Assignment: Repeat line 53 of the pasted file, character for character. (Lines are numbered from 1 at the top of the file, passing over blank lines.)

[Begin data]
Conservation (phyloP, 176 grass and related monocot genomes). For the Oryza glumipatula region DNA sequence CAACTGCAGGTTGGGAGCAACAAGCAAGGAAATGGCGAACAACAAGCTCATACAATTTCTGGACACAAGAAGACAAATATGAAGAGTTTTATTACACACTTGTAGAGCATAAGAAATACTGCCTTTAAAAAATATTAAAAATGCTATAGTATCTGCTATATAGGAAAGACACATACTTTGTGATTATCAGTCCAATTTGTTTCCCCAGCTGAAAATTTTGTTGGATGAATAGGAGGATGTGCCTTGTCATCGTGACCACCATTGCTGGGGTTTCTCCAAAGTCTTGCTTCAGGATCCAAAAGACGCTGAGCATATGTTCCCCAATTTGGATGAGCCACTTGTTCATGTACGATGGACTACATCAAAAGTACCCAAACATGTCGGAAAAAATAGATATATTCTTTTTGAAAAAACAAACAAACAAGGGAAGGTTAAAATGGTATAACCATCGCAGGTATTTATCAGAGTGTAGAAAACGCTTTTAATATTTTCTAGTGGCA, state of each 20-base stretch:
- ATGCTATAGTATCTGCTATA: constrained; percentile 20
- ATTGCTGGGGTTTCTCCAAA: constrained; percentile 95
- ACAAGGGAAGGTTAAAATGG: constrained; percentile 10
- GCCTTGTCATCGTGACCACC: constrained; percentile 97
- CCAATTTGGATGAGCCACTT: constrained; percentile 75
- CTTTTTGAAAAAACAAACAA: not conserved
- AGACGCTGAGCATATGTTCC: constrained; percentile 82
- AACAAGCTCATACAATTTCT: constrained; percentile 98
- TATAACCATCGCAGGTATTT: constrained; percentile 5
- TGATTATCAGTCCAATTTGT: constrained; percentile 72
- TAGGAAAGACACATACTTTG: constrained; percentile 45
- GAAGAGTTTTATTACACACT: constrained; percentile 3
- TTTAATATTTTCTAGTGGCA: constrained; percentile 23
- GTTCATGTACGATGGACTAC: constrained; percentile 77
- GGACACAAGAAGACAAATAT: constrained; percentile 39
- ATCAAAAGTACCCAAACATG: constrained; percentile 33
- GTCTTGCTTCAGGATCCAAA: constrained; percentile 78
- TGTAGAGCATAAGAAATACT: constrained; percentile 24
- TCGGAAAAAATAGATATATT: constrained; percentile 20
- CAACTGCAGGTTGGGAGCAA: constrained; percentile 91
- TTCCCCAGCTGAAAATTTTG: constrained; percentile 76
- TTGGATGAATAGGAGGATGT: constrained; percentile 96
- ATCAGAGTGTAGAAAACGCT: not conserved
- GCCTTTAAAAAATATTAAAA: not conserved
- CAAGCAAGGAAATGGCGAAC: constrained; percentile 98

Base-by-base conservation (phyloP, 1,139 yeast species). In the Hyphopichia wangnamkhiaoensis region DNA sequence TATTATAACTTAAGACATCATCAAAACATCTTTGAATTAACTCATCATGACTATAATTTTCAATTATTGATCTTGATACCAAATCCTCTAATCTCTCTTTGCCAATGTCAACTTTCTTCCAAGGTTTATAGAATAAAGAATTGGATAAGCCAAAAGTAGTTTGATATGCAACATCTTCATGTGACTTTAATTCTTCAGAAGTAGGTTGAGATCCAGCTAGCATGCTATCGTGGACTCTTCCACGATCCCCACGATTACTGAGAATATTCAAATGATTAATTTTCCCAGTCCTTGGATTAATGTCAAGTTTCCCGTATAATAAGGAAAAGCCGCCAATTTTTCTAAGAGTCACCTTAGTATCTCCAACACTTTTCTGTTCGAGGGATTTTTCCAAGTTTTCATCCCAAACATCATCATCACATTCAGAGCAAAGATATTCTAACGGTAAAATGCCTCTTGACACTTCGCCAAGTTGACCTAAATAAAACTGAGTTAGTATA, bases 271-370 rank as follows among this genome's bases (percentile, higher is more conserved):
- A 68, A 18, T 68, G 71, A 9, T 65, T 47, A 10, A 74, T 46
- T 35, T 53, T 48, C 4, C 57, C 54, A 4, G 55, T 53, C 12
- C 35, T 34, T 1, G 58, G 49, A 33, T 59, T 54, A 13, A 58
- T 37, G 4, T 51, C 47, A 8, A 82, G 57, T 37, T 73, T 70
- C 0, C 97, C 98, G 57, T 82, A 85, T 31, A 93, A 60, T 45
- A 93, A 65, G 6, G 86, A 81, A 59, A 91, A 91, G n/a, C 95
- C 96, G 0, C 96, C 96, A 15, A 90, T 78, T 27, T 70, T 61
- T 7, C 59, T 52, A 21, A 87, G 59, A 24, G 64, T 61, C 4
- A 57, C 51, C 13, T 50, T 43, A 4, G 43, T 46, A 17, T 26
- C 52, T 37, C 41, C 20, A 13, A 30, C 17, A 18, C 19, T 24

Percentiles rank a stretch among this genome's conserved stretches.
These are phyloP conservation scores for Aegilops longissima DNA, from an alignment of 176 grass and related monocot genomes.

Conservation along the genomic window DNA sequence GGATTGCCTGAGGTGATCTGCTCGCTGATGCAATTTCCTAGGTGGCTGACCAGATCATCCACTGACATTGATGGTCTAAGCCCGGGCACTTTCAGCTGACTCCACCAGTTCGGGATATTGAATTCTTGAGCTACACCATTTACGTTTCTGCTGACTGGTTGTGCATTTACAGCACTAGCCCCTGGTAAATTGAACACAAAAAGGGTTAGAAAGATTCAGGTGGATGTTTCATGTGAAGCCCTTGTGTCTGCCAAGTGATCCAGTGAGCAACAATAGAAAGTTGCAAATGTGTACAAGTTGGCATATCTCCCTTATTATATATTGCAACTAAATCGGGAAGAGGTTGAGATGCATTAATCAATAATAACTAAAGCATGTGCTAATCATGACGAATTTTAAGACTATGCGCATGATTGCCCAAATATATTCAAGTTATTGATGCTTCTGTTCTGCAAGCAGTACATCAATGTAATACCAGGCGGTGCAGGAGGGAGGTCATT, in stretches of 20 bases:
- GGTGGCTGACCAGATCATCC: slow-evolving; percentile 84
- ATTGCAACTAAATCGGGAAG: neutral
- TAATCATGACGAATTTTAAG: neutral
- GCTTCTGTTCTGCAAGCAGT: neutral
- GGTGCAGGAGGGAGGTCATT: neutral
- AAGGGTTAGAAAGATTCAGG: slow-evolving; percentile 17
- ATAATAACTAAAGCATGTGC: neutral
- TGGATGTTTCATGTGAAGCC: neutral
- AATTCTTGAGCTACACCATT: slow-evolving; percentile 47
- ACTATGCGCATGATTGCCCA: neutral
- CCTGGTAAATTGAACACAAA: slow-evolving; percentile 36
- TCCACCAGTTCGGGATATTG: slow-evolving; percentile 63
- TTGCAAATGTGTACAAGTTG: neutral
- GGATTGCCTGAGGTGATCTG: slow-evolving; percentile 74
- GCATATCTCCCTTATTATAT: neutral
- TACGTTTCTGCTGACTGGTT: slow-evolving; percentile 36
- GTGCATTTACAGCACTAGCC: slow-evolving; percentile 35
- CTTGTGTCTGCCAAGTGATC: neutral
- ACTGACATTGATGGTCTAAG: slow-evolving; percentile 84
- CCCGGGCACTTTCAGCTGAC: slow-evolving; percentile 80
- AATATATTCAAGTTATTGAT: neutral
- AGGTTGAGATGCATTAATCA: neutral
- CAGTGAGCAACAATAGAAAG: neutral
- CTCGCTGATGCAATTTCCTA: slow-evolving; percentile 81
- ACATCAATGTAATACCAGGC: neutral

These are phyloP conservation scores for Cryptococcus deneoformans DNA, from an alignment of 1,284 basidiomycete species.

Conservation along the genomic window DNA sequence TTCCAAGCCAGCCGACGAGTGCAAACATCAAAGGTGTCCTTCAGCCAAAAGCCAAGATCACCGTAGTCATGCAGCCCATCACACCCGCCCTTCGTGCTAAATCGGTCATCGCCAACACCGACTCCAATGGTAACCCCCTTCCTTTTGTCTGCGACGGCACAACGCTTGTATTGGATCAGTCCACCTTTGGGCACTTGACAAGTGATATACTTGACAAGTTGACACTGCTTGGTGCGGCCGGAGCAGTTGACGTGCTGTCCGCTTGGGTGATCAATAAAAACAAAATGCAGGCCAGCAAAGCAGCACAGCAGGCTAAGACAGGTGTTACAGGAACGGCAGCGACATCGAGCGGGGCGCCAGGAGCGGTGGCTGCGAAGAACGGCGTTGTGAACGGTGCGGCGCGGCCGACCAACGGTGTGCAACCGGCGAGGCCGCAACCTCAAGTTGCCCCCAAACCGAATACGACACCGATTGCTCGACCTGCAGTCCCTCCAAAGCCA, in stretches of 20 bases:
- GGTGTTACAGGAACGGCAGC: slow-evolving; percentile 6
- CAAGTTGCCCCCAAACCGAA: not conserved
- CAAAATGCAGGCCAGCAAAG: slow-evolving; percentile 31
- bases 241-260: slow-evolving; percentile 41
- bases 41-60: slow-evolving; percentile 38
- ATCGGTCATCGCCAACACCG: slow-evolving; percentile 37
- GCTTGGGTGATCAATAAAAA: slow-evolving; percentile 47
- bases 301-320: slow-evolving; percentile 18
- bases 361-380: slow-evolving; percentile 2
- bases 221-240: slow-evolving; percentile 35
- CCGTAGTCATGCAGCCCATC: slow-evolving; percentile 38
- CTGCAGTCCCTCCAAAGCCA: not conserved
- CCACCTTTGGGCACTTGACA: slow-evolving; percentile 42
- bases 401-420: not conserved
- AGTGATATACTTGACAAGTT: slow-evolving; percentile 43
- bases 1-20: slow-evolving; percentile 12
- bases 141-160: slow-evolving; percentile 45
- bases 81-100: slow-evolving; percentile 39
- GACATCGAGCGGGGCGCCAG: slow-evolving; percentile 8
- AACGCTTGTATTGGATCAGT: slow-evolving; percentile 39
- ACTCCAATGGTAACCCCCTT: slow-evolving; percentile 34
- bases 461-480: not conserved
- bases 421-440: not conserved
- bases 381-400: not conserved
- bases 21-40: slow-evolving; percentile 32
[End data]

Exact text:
- TTGCAAATGTGTACAAGTTG: neutral